Forty-five years ago, a small band of 20-something’s were empowered by Cornell University to guide and grow a “Residential College for the Creative and Performing Arts.” It was an interesting choice. The 5 of us — 4 Resident Advisers and a Head Resident — took it very seriously, and, well, it was 1975.

Our dorm was reinvented by the university to have arts festivals, concerts, and lectures; all were woven with self-governance, a budget, and the 256 students (1/2 male and 1/2 female), largely gender-separated by room and (gasp!) using coed bathrooms. We even built a theater — the only student run venue at Cornell, even to this today.

It was a time of sex, drugs, and living a life common to many at the end of high school: rejection by colleges — for me, Harvard, Princeton, and Yale (I was dumped by the first two). Being trapped in upstate New York amid life telling you to “brace yourself” made for psychodrama. I interceded in two suicide attempts. In these two years of wildly great times, Jim was a ring leader, our Resident Director who seemed fully grown at 25. He had all of our hopes, talent, and flaws. He was mercurial, often drunken, and very much in love with several different women in any given week. Jim wasn’t exactly the poster child of Residence Life Protocol. We were in a delirious bubble where we accommodated rules, but largely wrote our own.
There were risky behaviors everywhere, and that was part of the decade, but also due to our personalities. In making so many events and expressions in the arts, academic careers and emotional stability were compromises. But there was great joy that now feels like divine providence. I think now of errors and outcomes, and it is a miracle that we avoided any number of practical tragedies that our sons’ collegiate dormitories were fully devoted to avoiding. But we did somehow. Our reckless yearnings and half-baked ideas of fun were themselves expressions of that capacity for a joy and grace that is given, not earned.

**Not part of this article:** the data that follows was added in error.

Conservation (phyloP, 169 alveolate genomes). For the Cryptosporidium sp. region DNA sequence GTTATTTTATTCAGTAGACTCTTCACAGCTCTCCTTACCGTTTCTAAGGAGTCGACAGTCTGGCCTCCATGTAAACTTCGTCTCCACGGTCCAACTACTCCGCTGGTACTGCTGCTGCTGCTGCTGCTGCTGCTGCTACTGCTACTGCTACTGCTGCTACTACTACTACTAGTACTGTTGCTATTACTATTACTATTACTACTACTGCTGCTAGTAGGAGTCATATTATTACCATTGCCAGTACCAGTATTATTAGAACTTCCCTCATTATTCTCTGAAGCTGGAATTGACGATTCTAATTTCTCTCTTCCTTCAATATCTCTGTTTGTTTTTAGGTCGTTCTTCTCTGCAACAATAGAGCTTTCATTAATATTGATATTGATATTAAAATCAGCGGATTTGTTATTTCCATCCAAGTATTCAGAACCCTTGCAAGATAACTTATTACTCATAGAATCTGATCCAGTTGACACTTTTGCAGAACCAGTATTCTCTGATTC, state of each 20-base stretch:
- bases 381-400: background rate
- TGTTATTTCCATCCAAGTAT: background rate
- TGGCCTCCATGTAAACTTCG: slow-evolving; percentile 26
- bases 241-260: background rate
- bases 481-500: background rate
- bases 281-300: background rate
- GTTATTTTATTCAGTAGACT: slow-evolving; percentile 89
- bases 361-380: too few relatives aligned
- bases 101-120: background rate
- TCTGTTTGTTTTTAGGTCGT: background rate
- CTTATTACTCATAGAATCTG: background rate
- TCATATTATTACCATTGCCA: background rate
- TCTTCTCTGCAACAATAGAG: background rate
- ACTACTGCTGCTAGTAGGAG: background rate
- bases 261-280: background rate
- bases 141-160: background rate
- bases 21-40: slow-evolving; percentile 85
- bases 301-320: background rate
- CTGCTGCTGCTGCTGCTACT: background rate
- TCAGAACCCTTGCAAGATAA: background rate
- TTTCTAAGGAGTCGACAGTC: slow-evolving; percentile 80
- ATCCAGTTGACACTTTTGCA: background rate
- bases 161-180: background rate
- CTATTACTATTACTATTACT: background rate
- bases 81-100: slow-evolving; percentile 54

Looking back now, it’s odd that, when we lived together 45 years ago, most of our lives trailed down to a common Truth. In the chaos, we came to realize that God was always with us throughout our clueless escapades. Extremity in creation, empowerment, humor and risk, amid chemical and emotional intoxication, were a touch of what that world, that moment, offered. The bliss of controlling a moment, falling into pleasure head first, endangering everything to simply express living is but a glorious shadow of our eternal fate.

We eventually came to find His Love rather than the explosive love of the 1970s. After our shared window of Complete Joy that He gave us for a couple of years, God ended up being part of our lives. While moralists might have judged, God remained without accusation. God always plays the long game, patiently waiting for prodigals whose youthful enthusiasm for life eventually turns to the Source of life itself.
In the silent dark of the Covid Insomnia many of us are now experiencing, a text popped up on my phone at 4 am: “Jim had a stroke last week.” He had been sober for almost forty years, had an exquisite and devoted wife, and gloriously beautiful daughters. Now a grandchild. And a stroke. The internet brought us together, nearly twenty years after we graduated, and the sense of our extraordinary efforts being worth the risks is our common memory. We all came to see the wildness of our pasts as a gift, because we found that God is unrelenting. Each of us found love, each of us had children, and each of us will die. In the path to death, the joy never ends either.

In a weird time of imposed self-indulgence in Covid Behavior Modification, it might be good to pause and remember when our lives were so vividly animated by our joy, our work, and the miracles we make. Those times eventually end, because life, here, now, ends — no matter how well we sequester, get sober, or devote ourselves to those we love. The assortments of our memories may be sacred or profane, blissful or tragic, mundane or sublime, but to God they are mere steps on our journey home.

My friend returned from the hospital today, with nothing connected between his brain and his right side. But we are connected, his family is fully with him. But I am guessing that he is fully aware that God is holding him.

Because He never stopped.